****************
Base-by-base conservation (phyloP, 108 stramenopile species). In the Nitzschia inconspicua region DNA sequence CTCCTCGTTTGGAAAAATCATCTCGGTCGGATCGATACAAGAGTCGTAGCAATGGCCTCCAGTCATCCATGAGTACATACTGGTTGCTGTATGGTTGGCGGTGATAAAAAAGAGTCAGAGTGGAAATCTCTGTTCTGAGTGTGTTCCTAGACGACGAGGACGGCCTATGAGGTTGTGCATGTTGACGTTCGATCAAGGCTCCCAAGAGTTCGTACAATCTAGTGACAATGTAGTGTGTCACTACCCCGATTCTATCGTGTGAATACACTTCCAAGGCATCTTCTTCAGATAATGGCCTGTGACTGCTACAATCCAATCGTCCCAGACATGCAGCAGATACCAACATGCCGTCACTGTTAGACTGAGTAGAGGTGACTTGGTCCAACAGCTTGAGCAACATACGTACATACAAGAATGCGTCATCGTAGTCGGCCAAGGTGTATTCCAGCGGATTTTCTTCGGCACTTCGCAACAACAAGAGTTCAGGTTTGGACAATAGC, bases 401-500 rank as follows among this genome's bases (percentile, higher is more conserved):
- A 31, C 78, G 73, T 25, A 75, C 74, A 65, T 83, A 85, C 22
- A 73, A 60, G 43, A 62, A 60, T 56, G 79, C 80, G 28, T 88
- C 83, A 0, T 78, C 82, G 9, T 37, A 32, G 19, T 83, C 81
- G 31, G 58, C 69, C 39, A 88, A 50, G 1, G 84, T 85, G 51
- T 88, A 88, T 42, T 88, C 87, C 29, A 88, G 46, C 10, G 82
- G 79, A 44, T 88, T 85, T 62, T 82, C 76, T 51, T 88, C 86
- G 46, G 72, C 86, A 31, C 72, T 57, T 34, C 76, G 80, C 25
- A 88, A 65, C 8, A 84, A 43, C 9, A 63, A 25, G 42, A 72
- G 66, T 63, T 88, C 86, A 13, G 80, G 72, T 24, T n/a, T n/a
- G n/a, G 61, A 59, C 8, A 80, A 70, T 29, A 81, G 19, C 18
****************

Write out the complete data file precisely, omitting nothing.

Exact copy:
Base-by-base conservation (phyloP, 108 stramenopile species). In the Nitzschia inconspicua region DNA sequence CTCCTCGTTTGGAAAAATCATCTCGGTCGGATCGATACAAGAGTCGTAGCAATGGCCTCCAGTCATCCATGAGTACATACTGGTTGCTGTATGGTTGGCGGTGATAAAAAAGAGTCAGAGTGGAAATCTCTGTTCTGAGTGTGTTCCTAGACGACGAGGACGGCCTATGAGGTTGTGCATGTTGACGTTCGATCAAGGCTCCCAAGAGTTCGTACAATCTAGTGACAATGTAGTGTGTCACTACCCCGATTCTATCGTGTGAATACACTTCCAAGGCATCTTCTTCAGATAATGGCCTGTGACTGCTACAATCCAATCGTCCCAGACATGCAGCAGATACCAACATGCCGTCACTGTTAGACTGAGTAGAGGTGACTTGGTCCAACAGCTTGAGCAACATACGTACATACAAGAATGCGTCATCGTAGTCGGCCAAGGTGTATTCCAGCGGATTTTCTTCGGCACTTCGCAACAACAAGAGTTCAGGTTTGGACAATAGC, bases 401-500 rank as follows among this genome's bases (percentile, higher is more conserved):
- A 31, C 78, G 73, T 25, A 75, C 74, A 65, T 83, A 85, C 22
- A 73, A 60, G 43, A 62, A 60, T 56, G 79, C 80, G 28, T 88
- C 83, A 0, T 78, C 82, G 9, T 37, A 32, G 19, T 83, C 81
- G 31, G 58, C 69, C 39, A 88, A 50, G 1, G 84, T 85, G 51
- T 88, A 88, T 42, T 88, C 87, C 29, A 88, G 46, C 10, G 82
- G 79, A 44, T 88, T 85, T 62, T 82, C 76, T 51, T 88, C 86
- G 46, G 72, C 86, A 31, C 72, T 57, T 34, C 76, G 80, C 25
- A 88, A 65, C 8, A 84, A 43, C 9, A 63, A 25, G 42, A 72
- G 66, T 63, T 88, C 86, A 13, G 80, G 72, T 24, T n/a, T n/a
- G n/a, G 61, A 59, C 8, A 80, A 70, T 29, A 81, G 19, C 18